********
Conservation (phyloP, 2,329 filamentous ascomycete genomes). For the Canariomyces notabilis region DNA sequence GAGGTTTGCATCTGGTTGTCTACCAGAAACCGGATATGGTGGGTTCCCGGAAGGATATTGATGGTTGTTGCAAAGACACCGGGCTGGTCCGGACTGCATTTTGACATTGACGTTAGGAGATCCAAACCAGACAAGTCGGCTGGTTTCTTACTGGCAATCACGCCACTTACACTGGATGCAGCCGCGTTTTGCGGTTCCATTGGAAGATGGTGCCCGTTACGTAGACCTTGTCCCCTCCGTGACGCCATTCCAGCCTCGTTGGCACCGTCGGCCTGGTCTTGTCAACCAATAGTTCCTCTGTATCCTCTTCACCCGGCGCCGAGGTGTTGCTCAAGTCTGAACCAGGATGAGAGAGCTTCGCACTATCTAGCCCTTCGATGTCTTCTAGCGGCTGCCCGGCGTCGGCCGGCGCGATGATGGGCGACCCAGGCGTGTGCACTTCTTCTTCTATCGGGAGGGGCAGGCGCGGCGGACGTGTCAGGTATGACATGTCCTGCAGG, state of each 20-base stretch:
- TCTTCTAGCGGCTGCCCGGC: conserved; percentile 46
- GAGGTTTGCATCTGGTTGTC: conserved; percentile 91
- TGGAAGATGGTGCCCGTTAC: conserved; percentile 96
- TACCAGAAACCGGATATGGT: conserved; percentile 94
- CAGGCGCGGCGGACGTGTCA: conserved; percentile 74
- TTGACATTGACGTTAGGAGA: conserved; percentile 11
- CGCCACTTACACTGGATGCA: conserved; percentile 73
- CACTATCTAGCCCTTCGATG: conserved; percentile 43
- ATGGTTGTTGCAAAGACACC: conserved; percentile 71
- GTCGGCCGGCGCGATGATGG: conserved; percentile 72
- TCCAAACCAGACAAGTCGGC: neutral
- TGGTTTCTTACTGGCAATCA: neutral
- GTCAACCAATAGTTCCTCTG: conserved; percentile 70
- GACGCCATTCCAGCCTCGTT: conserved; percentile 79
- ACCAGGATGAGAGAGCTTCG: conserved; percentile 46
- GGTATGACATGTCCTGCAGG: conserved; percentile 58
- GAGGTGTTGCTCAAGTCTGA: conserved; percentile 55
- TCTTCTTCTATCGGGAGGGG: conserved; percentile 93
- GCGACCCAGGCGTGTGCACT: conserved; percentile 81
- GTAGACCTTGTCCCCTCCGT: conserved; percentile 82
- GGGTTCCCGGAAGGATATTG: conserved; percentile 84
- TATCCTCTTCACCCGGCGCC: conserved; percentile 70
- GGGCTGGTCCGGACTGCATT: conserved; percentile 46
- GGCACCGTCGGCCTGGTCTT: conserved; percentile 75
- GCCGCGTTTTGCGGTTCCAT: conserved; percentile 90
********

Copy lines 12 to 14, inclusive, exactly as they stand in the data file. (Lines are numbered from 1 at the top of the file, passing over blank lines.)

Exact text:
- TCCAAACCAGACAAGTCGGC: neutral
- TGGTTTCTTACTGGCAATCA: neutral
- GTCAACCAATAGTTCCTCTG: conserved; percentile 70